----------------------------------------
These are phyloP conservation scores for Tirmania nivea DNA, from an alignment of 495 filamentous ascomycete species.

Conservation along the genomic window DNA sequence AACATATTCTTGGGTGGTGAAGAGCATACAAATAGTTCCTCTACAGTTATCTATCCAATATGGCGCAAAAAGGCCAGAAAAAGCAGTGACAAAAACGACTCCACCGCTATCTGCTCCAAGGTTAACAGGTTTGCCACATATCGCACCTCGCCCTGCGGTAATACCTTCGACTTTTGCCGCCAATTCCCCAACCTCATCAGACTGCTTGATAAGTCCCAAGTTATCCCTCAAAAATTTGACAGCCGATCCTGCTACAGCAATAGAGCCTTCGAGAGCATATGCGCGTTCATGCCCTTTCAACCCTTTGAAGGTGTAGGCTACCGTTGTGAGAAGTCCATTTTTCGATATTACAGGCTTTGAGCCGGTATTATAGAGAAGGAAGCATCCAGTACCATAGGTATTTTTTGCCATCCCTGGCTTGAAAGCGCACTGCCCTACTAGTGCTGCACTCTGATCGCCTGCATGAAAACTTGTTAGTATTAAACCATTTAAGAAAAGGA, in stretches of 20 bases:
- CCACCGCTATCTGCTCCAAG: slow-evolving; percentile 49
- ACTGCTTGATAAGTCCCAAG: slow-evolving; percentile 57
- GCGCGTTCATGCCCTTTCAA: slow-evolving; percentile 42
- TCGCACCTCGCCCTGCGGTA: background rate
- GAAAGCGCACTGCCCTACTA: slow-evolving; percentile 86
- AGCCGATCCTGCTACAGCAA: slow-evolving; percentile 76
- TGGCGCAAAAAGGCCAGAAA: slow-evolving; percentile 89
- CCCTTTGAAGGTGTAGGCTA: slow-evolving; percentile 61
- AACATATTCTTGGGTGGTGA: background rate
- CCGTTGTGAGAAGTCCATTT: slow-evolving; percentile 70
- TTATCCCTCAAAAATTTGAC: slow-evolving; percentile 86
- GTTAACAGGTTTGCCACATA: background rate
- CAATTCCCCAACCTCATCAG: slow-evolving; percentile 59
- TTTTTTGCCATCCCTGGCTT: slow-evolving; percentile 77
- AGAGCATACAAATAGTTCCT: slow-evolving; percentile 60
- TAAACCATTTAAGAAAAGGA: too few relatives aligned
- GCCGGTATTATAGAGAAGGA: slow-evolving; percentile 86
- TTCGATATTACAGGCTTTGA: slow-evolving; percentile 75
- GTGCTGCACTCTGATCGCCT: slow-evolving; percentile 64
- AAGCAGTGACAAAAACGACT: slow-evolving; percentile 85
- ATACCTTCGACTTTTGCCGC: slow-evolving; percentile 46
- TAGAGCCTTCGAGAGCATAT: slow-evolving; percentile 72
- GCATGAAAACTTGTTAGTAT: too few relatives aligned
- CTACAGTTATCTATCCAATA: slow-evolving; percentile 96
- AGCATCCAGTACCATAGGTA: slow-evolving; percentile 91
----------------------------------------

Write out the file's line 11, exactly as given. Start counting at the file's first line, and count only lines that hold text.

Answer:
- AACATATTCTTGGGTGGTGA: background rate